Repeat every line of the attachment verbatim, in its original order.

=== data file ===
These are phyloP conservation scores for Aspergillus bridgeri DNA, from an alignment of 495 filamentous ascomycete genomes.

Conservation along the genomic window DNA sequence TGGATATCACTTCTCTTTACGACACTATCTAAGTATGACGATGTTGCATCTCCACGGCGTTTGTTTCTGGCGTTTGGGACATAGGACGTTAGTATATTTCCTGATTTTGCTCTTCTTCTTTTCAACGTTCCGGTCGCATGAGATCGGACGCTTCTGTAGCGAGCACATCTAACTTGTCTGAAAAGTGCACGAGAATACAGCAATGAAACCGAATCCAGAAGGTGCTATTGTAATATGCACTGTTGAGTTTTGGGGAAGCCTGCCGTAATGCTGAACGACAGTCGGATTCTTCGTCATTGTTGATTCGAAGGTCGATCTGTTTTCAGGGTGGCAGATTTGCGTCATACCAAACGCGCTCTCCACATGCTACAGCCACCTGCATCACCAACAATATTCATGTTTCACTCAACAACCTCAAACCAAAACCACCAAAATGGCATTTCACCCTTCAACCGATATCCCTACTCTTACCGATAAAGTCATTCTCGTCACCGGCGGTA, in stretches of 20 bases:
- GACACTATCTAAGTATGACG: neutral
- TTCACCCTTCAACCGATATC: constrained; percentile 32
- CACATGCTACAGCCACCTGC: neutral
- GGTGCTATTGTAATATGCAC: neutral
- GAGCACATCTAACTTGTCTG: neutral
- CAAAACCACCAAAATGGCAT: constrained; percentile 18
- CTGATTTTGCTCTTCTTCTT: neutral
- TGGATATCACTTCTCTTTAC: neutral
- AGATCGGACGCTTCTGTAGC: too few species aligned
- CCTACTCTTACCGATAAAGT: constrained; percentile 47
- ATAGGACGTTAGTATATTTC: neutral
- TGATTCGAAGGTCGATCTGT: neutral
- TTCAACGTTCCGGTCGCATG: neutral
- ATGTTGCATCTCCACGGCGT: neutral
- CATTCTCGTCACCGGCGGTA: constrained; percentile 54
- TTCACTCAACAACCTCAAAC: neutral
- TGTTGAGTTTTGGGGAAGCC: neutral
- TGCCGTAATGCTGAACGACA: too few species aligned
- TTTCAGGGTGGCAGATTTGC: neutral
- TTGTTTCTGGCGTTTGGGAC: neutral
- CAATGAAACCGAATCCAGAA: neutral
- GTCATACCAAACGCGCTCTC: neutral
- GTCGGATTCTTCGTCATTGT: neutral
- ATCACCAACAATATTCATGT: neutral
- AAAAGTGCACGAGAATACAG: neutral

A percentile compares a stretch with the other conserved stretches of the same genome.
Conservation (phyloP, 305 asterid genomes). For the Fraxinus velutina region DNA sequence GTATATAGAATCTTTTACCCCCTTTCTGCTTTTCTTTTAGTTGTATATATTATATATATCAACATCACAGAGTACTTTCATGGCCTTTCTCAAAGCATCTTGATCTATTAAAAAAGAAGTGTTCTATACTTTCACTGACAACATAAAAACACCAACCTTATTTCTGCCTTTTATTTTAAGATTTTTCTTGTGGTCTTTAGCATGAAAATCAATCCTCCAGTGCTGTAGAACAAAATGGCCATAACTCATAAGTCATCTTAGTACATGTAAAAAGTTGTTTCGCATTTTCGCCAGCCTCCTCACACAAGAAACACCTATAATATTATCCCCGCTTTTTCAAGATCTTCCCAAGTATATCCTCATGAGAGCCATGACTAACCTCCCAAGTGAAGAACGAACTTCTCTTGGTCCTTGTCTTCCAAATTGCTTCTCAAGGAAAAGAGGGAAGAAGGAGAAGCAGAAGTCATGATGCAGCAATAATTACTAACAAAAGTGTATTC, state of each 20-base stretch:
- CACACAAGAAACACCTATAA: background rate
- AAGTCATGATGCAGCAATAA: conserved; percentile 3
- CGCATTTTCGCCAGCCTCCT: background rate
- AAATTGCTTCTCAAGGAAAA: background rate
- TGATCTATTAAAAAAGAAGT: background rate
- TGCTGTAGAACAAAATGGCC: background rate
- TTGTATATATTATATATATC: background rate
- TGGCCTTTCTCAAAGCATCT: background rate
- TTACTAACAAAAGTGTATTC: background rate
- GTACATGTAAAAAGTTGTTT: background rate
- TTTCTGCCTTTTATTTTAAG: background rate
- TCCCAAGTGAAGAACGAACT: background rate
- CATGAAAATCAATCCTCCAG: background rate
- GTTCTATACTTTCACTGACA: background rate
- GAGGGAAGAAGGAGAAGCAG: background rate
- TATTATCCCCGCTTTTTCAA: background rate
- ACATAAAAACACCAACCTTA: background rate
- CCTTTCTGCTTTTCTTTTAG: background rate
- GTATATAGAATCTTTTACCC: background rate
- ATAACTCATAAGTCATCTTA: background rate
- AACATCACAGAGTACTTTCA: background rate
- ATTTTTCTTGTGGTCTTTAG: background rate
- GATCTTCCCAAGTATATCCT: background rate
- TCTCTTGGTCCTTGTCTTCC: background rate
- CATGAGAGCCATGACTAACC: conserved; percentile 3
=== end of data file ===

These are phyloP conservation scores for Aspergillus bridgeri DNA, from an alignment of 495 filamentous ascomycete genomes.

Conservation along the genomic window DNA sequence TGGATATCACTTCTCTTTACGACACTATCTAAGTATGACGATGTTGCATCTCCACGGCGTTTGTTTCTGGCGTTTGGGACATAGGACGTTAGTATATTTCCTGATTTTGCTCTTCTTCTTTTCAACGTTCCGGTCGCATGAGATCGGACGCTTCTGTAGCGAGCACATCTAACTTGTCTGAAAAGTGCACGAGAATACAGCAATGAAACCGAATCCAGAAGGTGCTATTGTAATATGCACTGTTGAGTTTTGGGGAAGCCTGCCGTAATGCTGAACGACAGTCGGATTCTTCGTCATTGTTGATTCGAAGGTCGATCTGTTTTCAGGGTGGCAGATTTGCGTCATACCAAACGCGCTCTCCACATGCTACAGCCACCTGCATCACCAACAATATTCATGTTTCACTCAACAACCTCAAACCAAAACCACCAAAATGGCATTTCACCCTTCAACCGATATCCCTACTCTTACCGATAAAGTCATTCTCGTCACCGGCGGTA, in stretches of 20 bases:
- GACACTATCTAAGTATGACG: neutral
- TTCACCCTTCAACCGATATC: constrained; percentile 32
- CACATGCTACAGCCACCTGC: neutral
- GGTGCTATTGTAATATGCAC: neutral
- GAGCACATCTAACTTGTCTG: neutral
- CAAAACCACCAAAATGGCAT: constrained; percentile 18
- CTGATTTTGCTCTTCTTCTT: neutral
- TGGATATCACTTCTCTTTAC: neutral
- AGATCGGACGCTTCTGTAGC: too few species aligned
- CCTACTCTTACCGATAAAGT: constrained; percentile 47
- ATAGGACGTTAGTATATTTC: neutral
- TGATTCGAAGGTCGATCTGT: neutral
- TTCAACGTTCCGGTCGCATG: neutral
- ATGTTGCATCTCCACGGCGT: neutral
- CATTCTCGTCACCGGCGGTA: constrained; percentile 54
- TTCACTCAACAACCTCAAAC: neutral
- TGTTGAGTTTTGGGGAAGCC: neutral
- TGCCGTAATGCTGAACGACA: too few species aligned
- TTTCAGGGTGGCAGATTTGC: neutral
- TTGTTTCTGGCGTTTGGGAC: neutral
- CAATGAAACCGAATCCAGAA: neutral
- GTCATACCAAACGCGCTCTC: neutral
- GTCGGATTCTTCGTCATTGT: neutral
- ATCACCAACAATATTCATGT: neutral
- AAAAGTGCACGAGAATACAG: neutral

A percentile compares a stretch with the other conserved stretches of the same genome.
Conservation (phyloP, 305 asterid genomes). For the Fraxinus velutina region DNA sequence GTATATAGAATCTTTTACCCCCTTTCTGCTTTTCTTTTAGTTGTATATATTATATATATCAACATCACAGAGTACTTTCATGGCCTTTCTCAAAGCATCTTGATCTATTAAAAAAGAAGTGTTCTATACTTTCACTGACAACATAAAAACACCAACCTTATTTCTGCCTTTTATTTTAAGATTTTTCTTGTGGTCTTTAGCATGAAAATCAATCCTCCAGTGCTGTAGAACAAAATGGCCATAACTCATAAGTCATCTTAGTACATGTAAAAAGTTGTTTCGCATTTTCGCCAGCCTCCTCACACAAGAAACACCTATAATATTATCCCCGCTTTTTCAAGATCTTCCCAAGTATATCCTCATGAGAGCCATGACTAACCTCCCAAGTGAAGAACGAACTTCTCTTGGTCCTTGTCTTCCAAATTGCTTCTCAAGGAAAAGAGGGAAGAAGGAGAAGCAGAAGTCATGATGCAGCAATAATTACTAACAAAAGTGTATTC, state of each 20-base stretch:
- CACACAAGAAACACCTATAA: background rate
- AAGTCATGATGCAGCAATAA: conserved; percentile 3
- CGCATTTTCGCCAGCCTCCT: background rate
- AAATTGCTTCTCAAGGAAAA: background rate
- TGATCTATTAAAAAAGAAGT: background rate
- TGCTGTAGAACAAAATGGCC: background rate
- TTGTATATATTATATATATC: background rate
- TGGCCTTTCTCAAAGCATCT: background rate
- TTACTAACAAAAGTGTATTC: background rate
- GTACATGTAAAAAGTTGTTT: background rate
- TTTCTGCCTTTTATTTTAAG: background rate
- TCCCAAGTGAAGAACGAACT: background rate
- CATGAAAATCAATCCTCCAG: background rate
- GTTCTATACTTTCACTGACA: background rate
- GAGGGAAGAAGGAGAAGCAG: background rate
- TATTATCCCCGCTTTTTCAA: background rate
- ACATAAAAACACCAACCTTA: background rate
- CCTTTCTGCTTTTCTTTTAG: background rate
- GTATATAGAATCTTTTACCC: background rate
- ATAACTCATAAGTCATCTTA: background rate
- AACATCACAGAGTACTTTCA: background rate
- ATTTTTCTTGTGGTCTTTAG: background rate
- GATCTTCCCAAGTATATCCT: background rate
- TCTCTTGGTCCTTGTCTTCC: background rate
- CATGAGAGCCATGACTAACC: conserved; percentile 3